Weir, UNM agree to part ways at end of season - Albuquerque Journal

Weir, UNM agree to part ways at end of season

Paul Weir and UNM have agreed to part ways at the end of the season. (Roberto E. Rosales/Albuquerque Journal)

Paul Weir is stepping down as coach of the New Mexico Lobos at the end of the season.

The 41-year-old men’s basketball coach, in year four of a six-year contract with the University of New Mexico, came to an agreement with the university on a buyout, though terms of that buyout were not immediately available. His contract called for a $700,000 buyout over the next two seasons, though the agreement reached is believed to be for less than that. The Journal has learned that UNM Athletics intends to pay the entire buyout with privately raised money.

Weir, who was making $775,000 this season, informed his players of the move on Friday night.

“This is the perfect time for a transition in Lobo Basketball,” Weir said in a news release sent out moments after the Journal posted its initial story. “I can’t imagine a more optimal epoch than now for all of us to embrace a fresh start. I am incredibly thankful to Eddie (Nuñez, athletic director), President (Garnett) Stokes, and the UNM personnel that have kindly provided the opportunity for me to segue my career in such a courteous manner. Their leadership will surely make this next chapter of Lobo Basketball the greatest one yet.”

Weir has a 58-61 record at UNM and a five-year career record of 86-67 that includes coaching one season at New Mexico State University, taking the Aggies to the NCAA Tournament in his debut season after nine years as an assistant there. This season, with the team being relocated out of state for games because of restrictions related to the public health order in New Mexico, the Lobos are 6-14 overall and 2-14 in Mountain West Conference play — alone in last place in the 11-team league.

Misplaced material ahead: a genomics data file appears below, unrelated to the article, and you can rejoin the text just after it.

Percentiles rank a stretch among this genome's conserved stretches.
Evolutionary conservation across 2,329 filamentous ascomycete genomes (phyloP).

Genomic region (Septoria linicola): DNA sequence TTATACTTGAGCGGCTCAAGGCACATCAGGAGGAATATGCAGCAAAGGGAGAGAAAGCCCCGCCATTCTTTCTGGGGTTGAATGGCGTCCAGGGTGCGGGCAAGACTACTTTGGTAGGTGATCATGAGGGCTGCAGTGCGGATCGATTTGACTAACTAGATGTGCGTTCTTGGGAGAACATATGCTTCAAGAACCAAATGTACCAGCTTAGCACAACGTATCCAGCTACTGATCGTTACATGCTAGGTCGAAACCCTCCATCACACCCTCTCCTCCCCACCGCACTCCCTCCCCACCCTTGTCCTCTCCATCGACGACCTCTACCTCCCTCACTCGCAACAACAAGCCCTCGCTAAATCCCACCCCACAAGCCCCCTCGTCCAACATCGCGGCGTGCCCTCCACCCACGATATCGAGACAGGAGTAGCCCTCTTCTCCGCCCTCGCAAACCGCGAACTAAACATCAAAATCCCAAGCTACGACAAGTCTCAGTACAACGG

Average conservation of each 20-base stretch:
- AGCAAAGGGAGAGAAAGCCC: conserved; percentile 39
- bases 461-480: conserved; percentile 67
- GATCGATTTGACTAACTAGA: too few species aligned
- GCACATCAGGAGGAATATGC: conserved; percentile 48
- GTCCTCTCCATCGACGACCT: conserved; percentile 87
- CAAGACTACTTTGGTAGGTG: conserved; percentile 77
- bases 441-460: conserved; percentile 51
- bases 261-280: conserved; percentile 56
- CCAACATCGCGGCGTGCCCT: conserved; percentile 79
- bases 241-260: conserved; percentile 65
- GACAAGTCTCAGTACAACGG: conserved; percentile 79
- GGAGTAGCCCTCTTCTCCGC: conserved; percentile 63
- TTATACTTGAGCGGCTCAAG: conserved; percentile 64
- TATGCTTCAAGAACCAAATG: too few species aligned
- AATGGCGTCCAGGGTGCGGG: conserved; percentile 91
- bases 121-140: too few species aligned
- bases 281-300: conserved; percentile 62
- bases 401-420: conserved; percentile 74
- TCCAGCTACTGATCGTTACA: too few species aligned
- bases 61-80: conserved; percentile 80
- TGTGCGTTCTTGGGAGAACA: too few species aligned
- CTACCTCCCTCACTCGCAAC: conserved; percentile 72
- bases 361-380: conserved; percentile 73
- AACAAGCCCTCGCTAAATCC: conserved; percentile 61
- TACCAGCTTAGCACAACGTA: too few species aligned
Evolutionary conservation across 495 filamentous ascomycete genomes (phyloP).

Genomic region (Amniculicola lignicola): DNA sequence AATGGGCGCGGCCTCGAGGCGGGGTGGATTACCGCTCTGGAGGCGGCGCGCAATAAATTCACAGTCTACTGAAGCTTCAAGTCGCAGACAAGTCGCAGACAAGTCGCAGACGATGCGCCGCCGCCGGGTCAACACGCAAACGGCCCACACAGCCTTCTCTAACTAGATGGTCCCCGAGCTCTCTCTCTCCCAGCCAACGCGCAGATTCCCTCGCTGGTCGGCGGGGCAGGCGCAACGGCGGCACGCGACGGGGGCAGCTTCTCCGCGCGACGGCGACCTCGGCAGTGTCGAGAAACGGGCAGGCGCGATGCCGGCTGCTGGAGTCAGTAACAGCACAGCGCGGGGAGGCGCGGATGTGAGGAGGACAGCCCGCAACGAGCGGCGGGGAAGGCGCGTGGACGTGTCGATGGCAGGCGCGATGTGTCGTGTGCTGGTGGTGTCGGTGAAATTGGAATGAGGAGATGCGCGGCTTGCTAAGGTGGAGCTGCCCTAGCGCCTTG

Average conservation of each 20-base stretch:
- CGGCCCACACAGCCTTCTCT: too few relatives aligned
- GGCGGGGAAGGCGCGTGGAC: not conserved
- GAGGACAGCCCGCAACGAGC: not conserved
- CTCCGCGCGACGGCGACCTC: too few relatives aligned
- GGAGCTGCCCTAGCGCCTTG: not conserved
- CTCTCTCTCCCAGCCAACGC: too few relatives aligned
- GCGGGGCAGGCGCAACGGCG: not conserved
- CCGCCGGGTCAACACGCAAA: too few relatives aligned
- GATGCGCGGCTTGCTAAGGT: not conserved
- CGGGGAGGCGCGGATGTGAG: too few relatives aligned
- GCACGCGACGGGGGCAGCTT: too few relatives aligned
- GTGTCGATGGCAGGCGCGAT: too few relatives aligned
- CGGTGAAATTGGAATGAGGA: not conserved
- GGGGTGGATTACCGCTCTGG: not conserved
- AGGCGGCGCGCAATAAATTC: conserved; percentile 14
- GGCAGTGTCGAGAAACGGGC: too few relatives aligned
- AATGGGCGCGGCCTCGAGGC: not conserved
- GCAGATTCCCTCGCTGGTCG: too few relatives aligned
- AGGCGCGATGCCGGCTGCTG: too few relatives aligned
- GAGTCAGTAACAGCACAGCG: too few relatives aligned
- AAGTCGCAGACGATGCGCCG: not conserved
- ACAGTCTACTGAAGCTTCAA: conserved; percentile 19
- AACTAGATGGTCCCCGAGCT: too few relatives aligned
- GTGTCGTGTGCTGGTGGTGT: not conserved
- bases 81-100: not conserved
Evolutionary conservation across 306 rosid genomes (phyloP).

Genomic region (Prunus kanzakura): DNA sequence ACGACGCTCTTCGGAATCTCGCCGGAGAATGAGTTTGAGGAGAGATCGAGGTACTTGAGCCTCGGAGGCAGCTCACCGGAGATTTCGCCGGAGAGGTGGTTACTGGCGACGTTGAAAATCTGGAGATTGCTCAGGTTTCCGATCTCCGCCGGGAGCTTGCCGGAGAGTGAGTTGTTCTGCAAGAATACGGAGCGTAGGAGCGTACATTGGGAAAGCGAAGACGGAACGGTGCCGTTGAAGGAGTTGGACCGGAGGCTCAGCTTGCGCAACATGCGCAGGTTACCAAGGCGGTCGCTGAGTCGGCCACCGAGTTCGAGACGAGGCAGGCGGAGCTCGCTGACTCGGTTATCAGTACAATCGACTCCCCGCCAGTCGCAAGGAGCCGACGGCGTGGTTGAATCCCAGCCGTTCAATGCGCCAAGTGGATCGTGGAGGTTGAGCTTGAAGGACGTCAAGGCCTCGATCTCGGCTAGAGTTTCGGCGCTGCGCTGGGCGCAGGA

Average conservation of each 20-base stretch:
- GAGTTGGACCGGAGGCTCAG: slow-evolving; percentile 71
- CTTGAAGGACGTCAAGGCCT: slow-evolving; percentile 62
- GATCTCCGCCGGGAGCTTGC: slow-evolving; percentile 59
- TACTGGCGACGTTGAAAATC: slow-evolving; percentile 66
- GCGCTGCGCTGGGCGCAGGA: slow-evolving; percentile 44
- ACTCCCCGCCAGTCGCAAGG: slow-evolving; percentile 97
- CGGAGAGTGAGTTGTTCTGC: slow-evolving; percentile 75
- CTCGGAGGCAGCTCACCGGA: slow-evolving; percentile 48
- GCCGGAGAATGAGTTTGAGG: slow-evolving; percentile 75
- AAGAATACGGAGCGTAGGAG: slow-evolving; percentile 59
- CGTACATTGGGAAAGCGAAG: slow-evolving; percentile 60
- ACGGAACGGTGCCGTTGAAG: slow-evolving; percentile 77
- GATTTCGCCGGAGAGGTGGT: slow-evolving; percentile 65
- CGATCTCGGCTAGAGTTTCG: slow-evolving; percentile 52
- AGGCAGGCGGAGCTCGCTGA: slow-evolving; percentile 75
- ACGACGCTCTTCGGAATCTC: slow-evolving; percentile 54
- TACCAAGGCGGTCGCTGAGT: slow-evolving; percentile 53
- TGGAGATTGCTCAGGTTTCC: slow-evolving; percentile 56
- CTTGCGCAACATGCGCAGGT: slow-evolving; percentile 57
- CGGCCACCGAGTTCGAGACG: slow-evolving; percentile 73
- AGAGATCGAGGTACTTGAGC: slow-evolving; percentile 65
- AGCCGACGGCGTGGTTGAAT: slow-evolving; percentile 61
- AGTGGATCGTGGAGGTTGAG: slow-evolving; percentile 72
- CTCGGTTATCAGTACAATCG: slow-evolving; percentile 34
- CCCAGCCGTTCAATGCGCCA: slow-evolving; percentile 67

UNM Lobo head coach Paul Weir reacts in the final moments of the loss to the San Diego Aztecs at the Pit on Jan. 29, 2020. (Adolphe Pierre-Louis/Albuquerque Journal)

The Lobos have a game Wednesday at Colorado State and then the March 10-13 MWC tournament in Las Vegas, Nevada.

Nuñez will address media on Saturday morning. A national search for his replacement will begin immediately.

“Paul and I agree that a change of leadership in our men’s basketball program is in our best interest at this time,” said Nuñez in a statement. “While this year has certainly been challenging for Coach Weir, his staff, and our student-athletes, after evaluating the overall program, it is the appropriate time for a new beginning. I want to thank Paul and his family for their commitment and service to New Mexico and we wish them the very best in the future.”

Weir took over a program in decline after four seasons of Craig Neal as head coach — and was ultimately unable to change that. UNM remains in its longest postseason drought in more than half a century with no NCAA Tournament or NIT invitation since 2013-14.

After being picked to finish ninth in his first season, Weir led the Lobos to a third-place finish in the Mountain West. The team rode a late season seven-game win streak into the MWC tournament championship game against San Diego State with a berth in the NCAA Tournament on the line, but ended up losing a close game.